Philadelphia Eagles

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    As I touched on in the very first slide, if you’re going to get to the Super Bowl you’ll be going through a combination of teams in the NFC. One of these is the San Francisco 49ers, who the Eagles meet with in Week 4.

    The Eagles are going to have to work hard to overcome the very tough defense San Francisco brings to the table, especially without vertical threat DeSean Jackson.

    The Niners will be a good early test for the Eagles defense as well, although until we see quarterback Colin Kaepernick beat a team through the air, it will probably see if the run defense, which ranked No. 10 in the NFL last year, is still up to snuff.

    Another top team on the slate is the Green Bay Packers, who the Eagles will face on the road in Week 11.

    This is a game which will fully test the secondary and give Malcolm Jenkins a lot of work both in the run game against Eddie Lacy and through the air with Aaron Rodgers and Company.

    The Eagles secondary was a bend-but-don’t-break affair last season—its overall ranking looked bad for sure (No. 32 overall), but it was tied with the ninth-most interceptions and was in the middle of the league in passing touchdowns allowed with 25.

    Rodgers will put that to the test.

    Both of these games should have some impact on postseason seeding, depending on how each of the three teams involved does in actual football games.

    However, one game we haven’t talked about yet has all that as well as a great revenge-factor storyline.

    Yes, we’re talking about the two games against the Washington Redskins featuring hero-turned-heel DeSean Jackson. Both games are big and will help decide who is coming out of the NFC East as well as where it will be seeded. The first one, in Week 3, has the added bonus of being home at the Linc—Jackson’s first game home since the ugly divorce.

    If you don’t think the Eagles have that date circled in red ink with stars around it, you’re nuts.

    After those two games (the second of which is in Week 16), the Week 17 tilt against the New York Giants at MetLife Stadium almost seems quaint.

Green Bay Packers

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    There are a ton of critical games on the slate here, so we’ll just point out that every NFC North game is critical. The one divisional game which seems to have the most juice on paper right now is the Week 10 tilt with the Chicago Bears.

    Both Bears-Packers games have a lot riding on them, and how they fall out could impact the playoff picture a ton. As we saw last season, losing that one game to the Packers at the wrong time cost the Bears the playoffs.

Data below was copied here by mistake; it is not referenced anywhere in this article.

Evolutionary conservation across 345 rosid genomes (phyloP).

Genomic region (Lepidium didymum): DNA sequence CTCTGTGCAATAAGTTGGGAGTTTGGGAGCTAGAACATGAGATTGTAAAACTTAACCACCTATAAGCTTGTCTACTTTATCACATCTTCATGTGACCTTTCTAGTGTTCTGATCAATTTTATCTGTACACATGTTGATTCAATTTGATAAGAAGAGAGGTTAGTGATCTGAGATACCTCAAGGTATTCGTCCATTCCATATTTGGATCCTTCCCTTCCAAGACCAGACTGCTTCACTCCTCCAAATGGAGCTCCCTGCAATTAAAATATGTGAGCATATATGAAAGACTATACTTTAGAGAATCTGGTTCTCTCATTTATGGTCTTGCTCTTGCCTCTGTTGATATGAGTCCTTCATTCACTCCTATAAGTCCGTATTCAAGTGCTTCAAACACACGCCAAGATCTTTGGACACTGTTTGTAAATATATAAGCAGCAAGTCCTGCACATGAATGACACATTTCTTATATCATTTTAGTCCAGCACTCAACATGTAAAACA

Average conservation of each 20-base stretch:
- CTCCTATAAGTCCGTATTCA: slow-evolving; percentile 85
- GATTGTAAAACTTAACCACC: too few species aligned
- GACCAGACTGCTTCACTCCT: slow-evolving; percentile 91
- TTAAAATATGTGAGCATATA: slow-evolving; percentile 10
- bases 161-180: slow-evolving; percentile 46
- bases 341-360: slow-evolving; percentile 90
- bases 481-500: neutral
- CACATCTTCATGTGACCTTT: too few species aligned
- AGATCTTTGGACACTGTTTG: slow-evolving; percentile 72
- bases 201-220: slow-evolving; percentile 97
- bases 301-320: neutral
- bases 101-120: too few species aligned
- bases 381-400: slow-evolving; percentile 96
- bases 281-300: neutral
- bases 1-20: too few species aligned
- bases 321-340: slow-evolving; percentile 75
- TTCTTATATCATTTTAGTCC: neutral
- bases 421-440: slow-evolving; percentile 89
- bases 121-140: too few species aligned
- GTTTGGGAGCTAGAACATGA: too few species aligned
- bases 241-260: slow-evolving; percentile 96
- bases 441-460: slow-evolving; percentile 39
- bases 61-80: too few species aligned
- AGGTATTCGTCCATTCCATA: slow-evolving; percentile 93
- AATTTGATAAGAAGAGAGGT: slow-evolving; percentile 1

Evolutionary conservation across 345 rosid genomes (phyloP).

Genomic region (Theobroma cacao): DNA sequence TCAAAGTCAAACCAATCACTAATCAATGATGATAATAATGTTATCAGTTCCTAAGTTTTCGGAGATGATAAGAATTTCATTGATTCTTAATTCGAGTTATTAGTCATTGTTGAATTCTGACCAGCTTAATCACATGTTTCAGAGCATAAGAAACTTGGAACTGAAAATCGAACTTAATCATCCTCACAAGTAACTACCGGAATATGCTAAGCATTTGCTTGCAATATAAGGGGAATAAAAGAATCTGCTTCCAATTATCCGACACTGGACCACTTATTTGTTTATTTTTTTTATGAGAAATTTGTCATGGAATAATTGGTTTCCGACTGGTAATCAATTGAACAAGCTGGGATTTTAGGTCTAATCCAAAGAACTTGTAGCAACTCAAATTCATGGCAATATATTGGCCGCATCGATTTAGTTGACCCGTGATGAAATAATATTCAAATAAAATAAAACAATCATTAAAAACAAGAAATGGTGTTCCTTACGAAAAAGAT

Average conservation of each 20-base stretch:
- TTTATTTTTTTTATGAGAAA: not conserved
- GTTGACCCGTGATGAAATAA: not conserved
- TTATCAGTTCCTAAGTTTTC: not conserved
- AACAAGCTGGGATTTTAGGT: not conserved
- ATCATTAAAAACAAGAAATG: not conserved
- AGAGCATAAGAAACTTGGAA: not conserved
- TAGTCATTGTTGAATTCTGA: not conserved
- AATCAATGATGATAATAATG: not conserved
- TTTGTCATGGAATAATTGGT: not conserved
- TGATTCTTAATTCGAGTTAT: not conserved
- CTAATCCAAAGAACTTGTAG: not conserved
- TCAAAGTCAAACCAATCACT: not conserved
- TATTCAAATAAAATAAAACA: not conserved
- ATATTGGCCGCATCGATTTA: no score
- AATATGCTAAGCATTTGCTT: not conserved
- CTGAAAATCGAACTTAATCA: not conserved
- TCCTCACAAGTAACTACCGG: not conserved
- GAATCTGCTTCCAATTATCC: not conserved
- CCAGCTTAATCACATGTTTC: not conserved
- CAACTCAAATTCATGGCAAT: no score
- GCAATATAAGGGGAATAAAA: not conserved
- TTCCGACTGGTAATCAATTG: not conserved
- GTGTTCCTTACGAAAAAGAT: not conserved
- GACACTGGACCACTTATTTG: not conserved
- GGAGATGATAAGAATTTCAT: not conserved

Of course, it didn’t help that they dropped both games to the Detroit Lions and split with the Minnesota Vikings.

    The Bears and Packers are done earlier this year, but the battle for the NFC North crown is likely decided by those two games, and the second one could be more critical than the first.

    The Packers also have important games against the New Orleans Saints (Week 8), Philadelphia Eagles (Week 11), New England (Week 13) and Atlanta Falcons (Week 14).

    Given that the Packers watched the Bears get sent home in Week 17, you can expect them to take the Week 17 game against the Detroit Lions seriously as well.

Chicago Bears

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    Like most other folks on the list, the Bears will be highlighting the Week 2 appearance of the San Francisco 49ers on their schedule. This will be a nice, early test of what we think will be one of the more dynamic offenses in the NFL.

    If the Niners offense gets a little more vertical, it will be a good test for the revamped Bears defense, especially to see if it can contain Colin Kaepernick when he scrambles.

    As we mentioned a few slides ago, the two games with the Green Bay Packers are huge, and you can bet the team will remember that splitting the games last year cost it the playoffs.

    Plus you can bet the defense will be fully tested by both games.

    The Atlanta Falcons in Week 6 and New England Patriots in Week 8 are also key matchups—the Falcons because there could be Wild Card implications, while the Patriots will be a great test right before the bye week.

    The New Orleans Saints in Week 15 will be a tough matchup, as the offense always finds ways to score points, and the defense under Rob Ryan was exceptional last season.

    But more than anything, you can bet the Bears will pay close attention to the final two games of the season against the Detroit Lions (Week 16) and Minnesota Vikings (Week 17).

    The Bears folded during the last two games of the season, and you can be sure they will be reminded of that as we reach the last month of the year.

New Orleans Saints

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    Of course, like more than a few of these write-ups, we start with the big division battles.

    The Atlanta Falcons just about bookend the season for the Saints, appearing in Weeks 1 and 16. Usually the ones threatening to take control of the NFC South from the Saints, Atlanta is looking to bounce back from a disaster of a 2013 season. A win in Week 1 would help wash the taste out of its mouth, and beating the Saints in Week 16 could win it the division.

    Don’t overlook the Carolina Panthers in Week 9 and Week 14—after the run Carolina made last season, the Saints won’t. Given the wide receiver issues the Panthers seem to have, it would be easy to forget how good the team (especially the defense) was last year.

    The Saints have two tough out-of-division games in the Week 8 game against the Green Bay Packers and Week 10 match against the San Francisco 49ers.

    Both games will have plenty of playoff implications, either from a Wild Card standpoint or in terms of potential playoff seeding even if all three win divisions.

    Finally, the Chicago Bears will be someone the Saints want to watch out for in Week 15. We’ll know by then whether the Bears defense is legitimate. But regardless, the Saints will want to get familiar with the Bears as there is a good chance they will meet again in the playoffs.